Strangely enough, the concepts Baldoni proposes throughout this book alligned with my management philosophy during my 26 year experience in corporate America; throughout this book, I was constantly nodding my head in agreement in support of the strategies "to lead the boss"; they would work quite well in any organization that believes in giving its employees as much autonomy as possible to effectively run the business, and most importantly, stay focused on its customers' needs and expectations.
In the real world of business, some bosses have hidden agendas which don't always take into consideration the best interests of those they manage; rather, they inhibit autonomy and make it virtually impossible to sustain any sort of long-term career growth. Under those conditions, no one wins.
Certainly, anyone with a good set of core values and a desire to succeed as an integral part of a team, would embrace the tactics proposed by Baldoni. It's terrfic management advice, in theory.
From firsthand experience, implementing these wonderful concepts can be extremely challenging in the real world of business. Proceed with caution.
Review submitted by Larry Underwood, author, Life Under the Corporate Microscope: A Maverick's Irreverent Perspective
1. Continuously improve your performance
2. Engage others who can assist your efforts
3. Help them to improve their own performance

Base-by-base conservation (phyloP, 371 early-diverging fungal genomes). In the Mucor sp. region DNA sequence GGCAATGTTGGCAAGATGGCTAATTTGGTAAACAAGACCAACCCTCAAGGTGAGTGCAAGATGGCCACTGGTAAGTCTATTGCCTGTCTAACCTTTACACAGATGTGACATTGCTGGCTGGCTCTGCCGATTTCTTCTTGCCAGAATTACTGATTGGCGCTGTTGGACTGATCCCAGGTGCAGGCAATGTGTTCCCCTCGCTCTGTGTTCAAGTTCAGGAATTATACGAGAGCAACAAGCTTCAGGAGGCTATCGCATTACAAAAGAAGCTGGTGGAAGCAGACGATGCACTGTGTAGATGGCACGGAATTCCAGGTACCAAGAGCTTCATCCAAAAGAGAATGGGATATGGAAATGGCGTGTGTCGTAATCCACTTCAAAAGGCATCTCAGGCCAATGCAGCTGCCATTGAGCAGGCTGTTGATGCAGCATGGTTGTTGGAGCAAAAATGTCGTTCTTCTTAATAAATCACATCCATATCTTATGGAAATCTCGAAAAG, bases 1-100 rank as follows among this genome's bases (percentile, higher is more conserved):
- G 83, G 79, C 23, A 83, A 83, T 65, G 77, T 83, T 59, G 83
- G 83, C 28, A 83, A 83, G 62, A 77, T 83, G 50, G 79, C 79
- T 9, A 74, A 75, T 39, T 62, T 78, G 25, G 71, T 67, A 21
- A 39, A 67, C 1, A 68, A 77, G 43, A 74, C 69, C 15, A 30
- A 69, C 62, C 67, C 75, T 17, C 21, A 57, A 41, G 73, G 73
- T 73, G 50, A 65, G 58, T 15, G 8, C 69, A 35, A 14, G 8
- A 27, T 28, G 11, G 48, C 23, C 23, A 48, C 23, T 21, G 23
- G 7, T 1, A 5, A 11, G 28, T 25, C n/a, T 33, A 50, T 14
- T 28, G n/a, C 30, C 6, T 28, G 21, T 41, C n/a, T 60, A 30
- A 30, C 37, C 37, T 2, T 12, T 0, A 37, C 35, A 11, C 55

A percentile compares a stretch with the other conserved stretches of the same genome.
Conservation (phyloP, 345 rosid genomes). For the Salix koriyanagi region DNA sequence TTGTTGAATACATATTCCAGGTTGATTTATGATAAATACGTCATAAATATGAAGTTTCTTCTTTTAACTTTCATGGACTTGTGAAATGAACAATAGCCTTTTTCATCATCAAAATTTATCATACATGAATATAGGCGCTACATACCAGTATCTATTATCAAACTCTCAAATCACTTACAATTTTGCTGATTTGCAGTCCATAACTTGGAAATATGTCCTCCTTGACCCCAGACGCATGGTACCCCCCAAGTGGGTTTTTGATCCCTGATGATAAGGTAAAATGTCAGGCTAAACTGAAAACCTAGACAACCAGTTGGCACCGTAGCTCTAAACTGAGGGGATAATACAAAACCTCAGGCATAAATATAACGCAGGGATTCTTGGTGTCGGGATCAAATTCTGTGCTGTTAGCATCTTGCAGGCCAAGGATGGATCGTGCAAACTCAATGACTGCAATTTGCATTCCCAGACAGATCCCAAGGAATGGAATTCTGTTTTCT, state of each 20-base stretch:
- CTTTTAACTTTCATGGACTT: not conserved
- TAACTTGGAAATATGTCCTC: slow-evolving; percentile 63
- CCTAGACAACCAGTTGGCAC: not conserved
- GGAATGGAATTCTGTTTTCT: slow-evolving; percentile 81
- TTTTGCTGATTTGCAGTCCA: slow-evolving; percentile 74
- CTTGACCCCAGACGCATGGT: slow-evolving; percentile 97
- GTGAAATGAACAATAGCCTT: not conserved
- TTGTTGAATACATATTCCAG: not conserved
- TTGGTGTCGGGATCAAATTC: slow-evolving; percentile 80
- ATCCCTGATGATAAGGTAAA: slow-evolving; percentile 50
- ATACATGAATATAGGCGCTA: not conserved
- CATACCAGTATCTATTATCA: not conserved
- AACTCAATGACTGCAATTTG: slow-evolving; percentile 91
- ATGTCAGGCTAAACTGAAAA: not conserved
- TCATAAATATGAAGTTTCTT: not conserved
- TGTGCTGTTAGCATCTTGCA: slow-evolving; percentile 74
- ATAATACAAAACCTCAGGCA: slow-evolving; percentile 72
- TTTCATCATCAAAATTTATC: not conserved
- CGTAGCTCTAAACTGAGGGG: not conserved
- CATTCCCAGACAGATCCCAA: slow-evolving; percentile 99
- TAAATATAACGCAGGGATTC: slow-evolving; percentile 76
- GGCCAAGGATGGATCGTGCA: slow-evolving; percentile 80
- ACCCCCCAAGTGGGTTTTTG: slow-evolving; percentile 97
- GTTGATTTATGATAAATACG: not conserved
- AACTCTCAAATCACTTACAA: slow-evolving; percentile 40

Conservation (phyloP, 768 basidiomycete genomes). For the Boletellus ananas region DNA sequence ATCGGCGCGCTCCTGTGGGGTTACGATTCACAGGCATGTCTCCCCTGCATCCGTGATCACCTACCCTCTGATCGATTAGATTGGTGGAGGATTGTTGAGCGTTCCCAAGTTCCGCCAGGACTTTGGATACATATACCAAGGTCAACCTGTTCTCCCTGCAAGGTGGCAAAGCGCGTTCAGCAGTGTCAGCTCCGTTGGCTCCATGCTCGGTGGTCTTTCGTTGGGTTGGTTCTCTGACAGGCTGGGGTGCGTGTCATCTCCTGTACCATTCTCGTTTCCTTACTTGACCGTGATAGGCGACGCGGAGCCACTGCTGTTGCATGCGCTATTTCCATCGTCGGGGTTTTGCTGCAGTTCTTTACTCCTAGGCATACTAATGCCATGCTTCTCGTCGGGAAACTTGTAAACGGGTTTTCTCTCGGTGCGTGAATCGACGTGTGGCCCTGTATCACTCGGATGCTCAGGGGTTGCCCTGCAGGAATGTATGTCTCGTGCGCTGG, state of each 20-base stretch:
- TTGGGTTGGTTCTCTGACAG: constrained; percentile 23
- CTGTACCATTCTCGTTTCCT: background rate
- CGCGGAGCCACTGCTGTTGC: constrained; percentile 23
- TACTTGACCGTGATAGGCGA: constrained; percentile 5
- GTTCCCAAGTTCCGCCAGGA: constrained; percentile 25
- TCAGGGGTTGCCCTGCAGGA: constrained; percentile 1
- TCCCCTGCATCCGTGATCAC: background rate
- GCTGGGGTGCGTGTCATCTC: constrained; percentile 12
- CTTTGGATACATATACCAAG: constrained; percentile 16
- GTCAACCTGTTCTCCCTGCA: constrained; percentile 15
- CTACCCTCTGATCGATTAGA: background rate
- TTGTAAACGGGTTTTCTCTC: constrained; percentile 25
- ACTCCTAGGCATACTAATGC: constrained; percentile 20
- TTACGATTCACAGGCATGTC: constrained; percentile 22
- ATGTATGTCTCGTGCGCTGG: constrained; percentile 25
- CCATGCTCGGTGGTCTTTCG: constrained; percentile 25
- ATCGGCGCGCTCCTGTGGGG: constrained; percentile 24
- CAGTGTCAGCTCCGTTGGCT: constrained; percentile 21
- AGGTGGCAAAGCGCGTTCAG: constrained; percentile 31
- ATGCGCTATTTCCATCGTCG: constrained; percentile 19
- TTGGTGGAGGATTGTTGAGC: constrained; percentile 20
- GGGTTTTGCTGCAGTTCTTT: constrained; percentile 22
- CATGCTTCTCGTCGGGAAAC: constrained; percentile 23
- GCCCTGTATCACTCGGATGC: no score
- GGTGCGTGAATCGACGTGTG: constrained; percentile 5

4. Improve communication, cooperation, and collaboration with others
5. Over time, make whatever adjustments required by new circumstances
For Baldoni, to lead is to take the initiative in relationships with others. Where to begin? Consider these action steps he recommends at the conclusion of the first chapter:
o Establish trust be following through on all commitments
o Make yourself available to help others
o Share credit with others
o Be proactive re solving problems
o Demonstrate common sense (e.g. be realistic and practical)
To these, I presume to add two other suggestions: Volunteer for difficult or unpleasant tasks but only if you can complete them satisfactorily, and, congratulate others on a job well-done.
Credibility is the coin of the realm in a workplace: Baldoni brilliantly explains how to establish and then sustain others' confidence in you, not only in your talents and skills but also in your character. It is imperative for associates, indeed for everyone with whom you interact (including customers) to know that they can count on you.
Throughout his lively narrative, Baldoni cites dozens of real-world examples to demonstrate his key points.Read more ›
Most Recent Customer Reviews
Great if you have a boss that isn't the greatest, micromangages, etc. Simple, quick read, that helps if you use the suggestions.Published on November 30, 2010 by SweetEssence7
225 pages of insipid, limp advice. Cliches abound such as "discover your inner compass" and "challenge the status quo. Read morePublished on September 25, 2010 by David E. Ploskonka
was really hoping for action steps in this, but instead the whole book speaks in vague generalities that are a given, such as "Be strategic. Read morePublished on June 26, 2010 by Meg
There is next to nothing in this book about "managing up". Most of the contents is vague, meandering drivel about leadership which would be of little value to anyone already in... Read morePublished on June 6, 2010 by GerryD
I recently read Lead Your Boss by John Baldoni, The Subtle Art of Managing Up. He was the author of Great Communication Secrets of Great Leaders and Lead By Example. Read morePublished on February 16, 2010 by Jim Estill
Intended to be the ultimate survival guide for mid-level managers in complex organizations, this book is missing one very important element from being a good reading: structure. Read morePublished on February 2, 2010 by Radovan Cechvala